European Commissioner Michel Barnier proposed today (3 July) new rules to dismantle shoddy practices amongst investment and insurance brokers in the financial sector, another building block in the EU's implementation of the global financial regulatory reform agreed by the G20.
The package of measures is designed to tackle low consumer confidence in financial products resulting from lack of transparency and conflicts of interest amongst salesmen, who sometimes sell inappropriate products to clients.
The new regulation would demand finance retailers to publish key information documents (KIDs) when selling complex packaged retail investment products (PRIPS) directly to the public.
New changes to the Insurance Mediation Directive will require insurance sellers to provide clearer information about the products they sell and be up front about any third party payments they receive – which can reveal conflicts of interest. That is supposed to protect consumers from fraud, no matter who sells them the products.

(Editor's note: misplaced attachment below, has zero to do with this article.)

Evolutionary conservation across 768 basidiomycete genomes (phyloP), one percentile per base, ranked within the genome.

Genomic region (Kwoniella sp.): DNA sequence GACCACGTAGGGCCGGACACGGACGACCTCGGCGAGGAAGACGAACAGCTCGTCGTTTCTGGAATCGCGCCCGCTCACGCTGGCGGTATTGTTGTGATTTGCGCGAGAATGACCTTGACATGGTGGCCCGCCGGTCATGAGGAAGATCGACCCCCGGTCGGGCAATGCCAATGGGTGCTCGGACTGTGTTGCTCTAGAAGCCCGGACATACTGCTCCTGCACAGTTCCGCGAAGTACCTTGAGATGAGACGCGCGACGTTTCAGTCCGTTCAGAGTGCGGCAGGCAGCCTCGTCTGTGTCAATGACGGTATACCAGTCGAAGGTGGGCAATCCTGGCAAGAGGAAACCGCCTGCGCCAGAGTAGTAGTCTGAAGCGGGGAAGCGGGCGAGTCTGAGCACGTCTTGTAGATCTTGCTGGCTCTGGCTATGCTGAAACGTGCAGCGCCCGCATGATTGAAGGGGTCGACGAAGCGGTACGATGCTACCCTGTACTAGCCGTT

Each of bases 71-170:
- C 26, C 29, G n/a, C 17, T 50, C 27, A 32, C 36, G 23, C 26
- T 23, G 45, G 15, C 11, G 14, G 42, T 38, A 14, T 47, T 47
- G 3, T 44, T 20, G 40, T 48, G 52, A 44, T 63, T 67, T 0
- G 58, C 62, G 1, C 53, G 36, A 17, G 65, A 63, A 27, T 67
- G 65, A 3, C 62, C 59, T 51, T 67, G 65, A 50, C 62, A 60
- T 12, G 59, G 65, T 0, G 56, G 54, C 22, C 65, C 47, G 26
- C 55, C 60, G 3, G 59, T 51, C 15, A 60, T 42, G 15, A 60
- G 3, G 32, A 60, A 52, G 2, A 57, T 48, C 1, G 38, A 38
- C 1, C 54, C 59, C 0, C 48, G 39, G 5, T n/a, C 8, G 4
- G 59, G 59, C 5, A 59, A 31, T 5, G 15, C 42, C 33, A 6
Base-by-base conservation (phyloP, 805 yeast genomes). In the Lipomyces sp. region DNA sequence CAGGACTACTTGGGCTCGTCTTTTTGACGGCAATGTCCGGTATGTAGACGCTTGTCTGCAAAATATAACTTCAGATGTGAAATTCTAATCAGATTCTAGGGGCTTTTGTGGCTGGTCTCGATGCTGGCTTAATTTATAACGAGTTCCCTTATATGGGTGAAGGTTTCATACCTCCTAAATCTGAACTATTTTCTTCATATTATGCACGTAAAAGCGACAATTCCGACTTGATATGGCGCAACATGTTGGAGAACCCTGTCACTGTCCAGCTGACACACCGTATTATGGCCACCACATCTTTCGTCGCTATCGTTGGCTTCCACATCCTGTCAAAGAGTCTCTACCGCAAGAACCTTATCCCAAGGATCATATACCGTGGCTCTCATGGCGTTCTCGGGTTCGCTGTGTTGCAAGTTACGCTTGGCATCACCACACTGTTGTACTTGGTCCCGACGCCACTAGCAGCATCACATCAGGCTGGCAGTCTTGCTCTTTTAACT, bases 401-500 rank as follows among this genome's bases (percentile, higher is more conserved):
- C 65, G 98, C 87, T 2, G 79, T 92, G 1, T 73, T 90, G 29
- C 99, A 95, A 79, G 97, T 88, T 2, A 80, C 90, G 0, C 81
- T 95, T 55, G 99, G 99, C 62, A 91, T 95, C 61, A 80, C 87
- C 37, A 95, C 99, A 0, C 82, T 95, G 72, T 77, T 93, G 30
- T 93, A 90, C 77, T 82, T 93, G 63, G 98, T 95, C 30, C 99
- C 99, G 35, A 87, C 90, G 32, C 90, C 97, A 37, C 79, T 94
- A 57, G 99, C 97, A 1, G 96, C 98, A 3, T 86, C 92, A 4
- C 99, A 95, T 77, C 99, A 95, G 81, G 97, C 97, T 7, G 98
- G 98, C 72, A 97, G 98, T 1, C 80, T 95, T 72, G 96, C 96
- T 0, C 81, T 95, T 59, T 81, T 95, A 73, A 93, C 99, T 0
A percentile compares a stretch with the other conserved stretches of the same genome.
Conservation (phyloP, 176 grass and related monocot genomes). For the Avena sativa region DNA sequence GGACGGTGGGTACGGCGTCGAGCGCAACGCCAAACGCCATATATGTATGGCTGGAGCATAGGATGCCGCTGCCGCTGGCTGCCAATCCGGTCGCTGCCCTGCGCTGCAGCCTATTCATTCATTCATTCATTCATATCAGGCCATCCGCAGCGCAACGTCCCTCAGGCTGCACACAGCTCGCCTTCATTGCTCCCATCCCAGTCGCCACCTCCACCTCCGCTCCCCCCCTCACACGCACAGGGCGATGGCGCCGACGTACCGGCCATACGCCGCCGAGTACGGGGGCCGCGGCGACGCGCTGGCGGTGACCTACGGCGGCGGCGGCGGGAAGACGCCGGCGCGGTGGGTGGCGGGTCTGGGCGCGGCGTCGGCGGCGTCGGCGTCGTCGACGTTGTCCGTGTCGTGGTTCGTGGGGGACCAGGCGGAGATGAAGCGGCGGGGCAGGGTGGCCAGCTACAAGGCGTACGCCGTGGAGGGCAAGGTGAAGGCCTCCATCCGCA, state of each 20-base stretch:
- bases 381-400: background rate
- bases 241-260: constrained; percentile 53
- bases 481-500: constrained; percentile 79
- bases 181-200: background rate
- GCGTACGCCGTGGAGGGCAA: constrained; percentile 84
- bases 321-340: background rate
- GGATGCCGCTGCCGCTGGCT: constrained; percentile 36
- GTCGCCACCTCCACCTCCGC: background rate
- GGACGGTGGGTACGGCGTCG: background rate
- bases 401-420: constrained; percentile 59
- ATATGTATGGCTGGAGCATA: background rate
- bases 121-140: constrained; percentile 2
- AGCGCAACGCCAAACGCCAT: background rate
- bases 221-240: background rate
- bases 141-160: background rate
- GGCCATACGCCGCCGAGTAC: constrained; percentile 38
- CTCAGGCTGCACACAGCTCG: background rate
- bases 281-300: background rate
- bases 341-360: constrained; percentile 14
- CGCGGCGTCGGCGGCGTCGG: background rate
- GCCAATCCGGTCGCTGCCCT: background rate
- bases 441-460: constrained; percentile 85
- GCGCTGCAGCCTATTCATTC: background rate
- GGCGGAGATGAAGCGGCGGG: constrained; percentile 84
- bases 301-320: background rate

Consumer protection in the investment funds market will also be protected by tightening of the Undertakings for Collective Investments in Transferable Securities (UCITS) Directive.
Information documents will costs sector €171 million
The most far-reaching measure will be the introduction of the new KIDS, which will affect investments such as life insurance and pension products sold by fund managers, banks and insurers. Around €10 trillion is held in such investments at the moment throughout the EU.
The new documents must clearly set out the main features of the product sold, including an accurate assessment of risk to the consumer.
“The KIDs will make clear to every consumer whether or not they could lose money with a certain product and how complex the product is,” an EU official said.
The format of the new documents is designed to allow consumers to compare the benefits and risks of such products against others of the same nature, following a strict set of simple criteria.